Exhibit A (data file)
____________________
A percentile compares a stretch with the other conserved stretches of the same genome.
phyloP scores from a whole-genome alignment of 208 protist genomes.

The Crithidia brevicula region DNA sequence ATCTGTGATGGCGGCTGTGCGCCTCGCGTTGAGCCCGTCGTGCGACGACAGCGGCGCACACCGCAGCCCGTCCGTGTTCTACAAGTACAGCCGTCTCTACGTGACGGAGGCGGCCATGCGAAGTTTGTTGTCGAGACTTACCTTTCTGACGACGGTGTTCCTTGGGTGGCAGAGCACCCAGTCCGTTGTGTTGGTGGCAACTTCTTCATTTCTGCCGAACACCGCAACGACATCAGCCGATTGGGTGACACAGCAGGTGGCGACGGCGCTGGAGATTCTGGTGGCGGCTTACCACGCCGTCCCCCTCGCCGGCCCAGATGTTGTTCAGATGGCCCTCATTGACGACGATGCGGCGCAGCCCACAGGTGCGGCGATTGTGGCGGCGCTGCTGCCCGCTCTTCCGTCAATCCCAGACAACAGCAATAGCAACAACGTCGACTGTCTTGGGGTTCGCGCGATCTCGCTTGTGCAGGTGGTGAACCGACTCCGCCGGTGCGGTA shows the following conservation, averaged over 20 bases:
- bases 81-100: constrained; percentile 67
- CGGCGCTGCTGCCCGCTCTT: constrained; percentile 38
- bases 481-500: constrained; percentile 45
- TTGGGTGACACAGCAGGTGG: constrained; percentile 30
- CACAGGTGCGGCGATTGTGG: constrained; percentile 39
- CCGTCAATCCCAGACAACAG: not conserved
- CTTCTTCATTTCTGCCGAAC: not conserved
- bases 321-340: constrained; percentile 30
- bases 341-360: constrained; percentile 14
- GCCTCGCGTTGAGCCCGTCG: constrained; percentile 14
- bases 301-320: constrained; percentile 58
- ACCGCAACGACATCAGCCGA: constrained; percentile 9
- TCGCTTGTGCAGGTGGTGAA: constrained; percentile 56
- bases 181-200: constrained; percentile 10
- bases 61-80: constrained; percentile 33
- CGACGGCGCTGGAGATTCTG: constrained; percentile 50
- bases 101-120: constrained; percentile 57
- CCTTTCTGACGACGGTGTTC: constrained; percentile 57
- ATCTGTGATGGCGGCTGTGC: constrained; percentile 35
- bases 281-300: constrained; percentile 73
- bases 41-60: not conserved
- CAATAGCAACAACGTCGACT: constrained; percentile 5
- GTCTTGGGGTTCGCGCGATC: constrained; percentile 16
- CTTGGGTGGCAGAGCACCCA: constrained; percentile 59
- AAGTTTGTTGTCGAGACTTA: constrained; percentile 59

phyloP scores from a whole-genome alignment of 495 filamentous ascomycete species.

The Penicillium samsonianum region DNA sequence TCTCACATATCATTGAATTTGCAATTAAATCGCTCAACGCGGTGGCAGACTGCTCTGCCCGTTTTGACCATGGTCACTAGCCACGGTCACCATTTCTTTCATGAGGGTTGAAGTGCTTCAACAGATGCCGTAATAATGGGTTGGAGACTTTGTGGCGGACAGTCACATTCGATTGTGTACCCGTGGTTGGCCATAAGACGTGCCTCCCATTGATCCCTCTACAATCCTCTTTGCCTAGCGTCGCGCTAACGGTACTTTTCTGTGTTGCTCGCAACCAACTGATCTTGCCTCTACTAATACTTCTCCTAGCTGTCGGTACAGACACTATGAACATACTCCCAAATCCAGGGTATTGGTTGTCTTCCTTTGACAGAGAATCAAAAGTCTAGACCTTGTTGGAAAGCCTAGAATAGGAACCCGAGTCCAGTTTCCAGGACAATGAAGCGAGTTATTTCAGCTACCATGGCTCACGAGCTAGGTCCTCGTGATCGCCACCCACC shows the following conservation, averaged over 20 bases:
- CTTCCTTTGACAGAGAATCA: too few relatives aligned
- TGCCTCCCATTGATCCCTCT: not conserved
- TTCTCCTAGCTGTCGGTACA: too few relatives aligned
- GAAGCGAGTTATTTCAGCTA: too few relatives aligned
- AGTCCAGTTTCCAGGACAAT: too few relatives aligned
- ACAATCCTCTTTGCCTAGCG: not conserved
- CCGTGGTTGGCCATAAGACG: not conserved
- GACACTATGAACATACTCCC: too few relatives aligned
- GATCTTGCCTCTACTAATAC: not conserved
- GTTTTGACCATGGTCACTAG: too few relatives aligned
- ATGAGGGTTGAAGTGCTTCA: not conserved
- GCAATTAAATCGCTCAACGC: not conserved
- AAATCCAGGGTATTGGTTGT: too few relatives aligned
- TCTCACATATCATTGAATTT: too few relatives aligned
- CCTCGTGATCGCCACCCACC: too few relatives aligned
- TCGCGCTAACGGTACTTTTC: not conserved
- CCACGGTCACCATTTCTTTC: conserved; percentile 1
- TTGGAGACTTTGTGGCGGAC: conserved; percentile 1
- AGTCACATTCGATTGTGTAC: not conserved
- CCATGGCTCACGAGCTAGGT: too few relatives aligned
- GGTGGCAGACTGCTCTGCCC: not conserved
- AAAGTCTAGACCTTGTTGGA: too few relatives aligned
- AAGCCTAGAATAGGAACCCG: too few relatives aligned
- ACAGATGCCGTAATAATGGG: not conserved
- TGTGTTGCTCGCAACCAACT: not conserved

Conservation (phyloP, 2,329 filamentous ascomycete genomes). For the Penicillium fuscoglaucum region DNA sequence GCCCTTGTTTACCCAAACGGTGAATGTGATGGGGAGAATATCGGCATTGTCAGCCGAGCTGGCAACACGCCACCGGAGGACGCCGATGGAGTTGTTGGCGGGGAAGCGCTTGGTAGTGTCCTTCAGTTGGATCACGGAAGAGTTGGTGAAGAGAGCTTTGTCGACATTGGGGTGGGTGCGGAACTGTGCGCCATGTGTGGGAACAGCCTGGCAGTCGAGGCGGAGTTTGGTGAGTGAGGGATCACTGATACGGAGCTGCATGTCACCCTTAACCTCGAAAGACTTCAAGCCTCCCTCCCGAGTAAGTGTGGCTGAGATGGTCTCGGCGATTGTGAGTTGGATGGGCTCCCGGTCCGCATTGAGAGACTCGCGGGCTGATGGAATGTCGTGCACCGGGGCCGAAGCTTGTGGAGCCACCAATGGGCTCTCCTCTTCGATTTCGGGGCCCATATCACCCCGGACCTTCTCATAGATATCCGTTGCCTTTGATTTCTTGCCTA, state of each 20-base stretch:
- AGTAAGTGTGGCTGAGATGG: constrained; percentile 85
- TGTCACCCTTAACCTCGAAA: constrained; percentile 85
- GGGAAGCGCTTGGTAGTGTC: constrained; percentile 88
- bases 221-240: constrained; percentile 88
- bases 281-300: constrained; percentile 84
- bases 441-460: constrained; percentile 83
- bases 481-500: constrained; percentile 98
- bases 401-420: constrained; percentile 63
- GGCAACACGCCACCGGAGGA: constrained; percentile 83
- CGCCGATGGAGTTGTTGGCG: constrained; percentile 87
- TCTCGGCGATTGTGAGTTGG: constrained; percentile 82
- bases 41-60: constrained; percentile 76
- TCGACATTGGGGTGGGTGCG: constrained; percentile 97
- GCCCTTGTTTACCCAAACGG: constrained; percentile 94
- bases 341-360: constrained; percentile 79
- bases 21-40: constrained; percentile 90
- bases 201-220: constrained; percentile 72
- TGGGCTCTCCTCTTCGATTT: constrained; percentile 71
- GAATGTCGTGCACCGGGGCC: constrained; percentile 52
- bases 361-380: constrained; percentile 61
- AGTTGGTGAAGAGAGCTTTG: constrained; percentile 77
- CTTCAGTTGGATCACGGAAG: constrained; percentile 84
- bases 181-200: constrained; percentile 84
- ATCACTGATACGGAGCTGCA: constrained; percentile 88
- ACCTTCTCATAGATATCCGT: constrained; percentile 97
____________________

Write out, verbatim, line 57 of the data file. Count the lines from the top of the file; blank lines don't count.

- AGTAAGTGTGGCTGAGATGG: constrained; percentile 85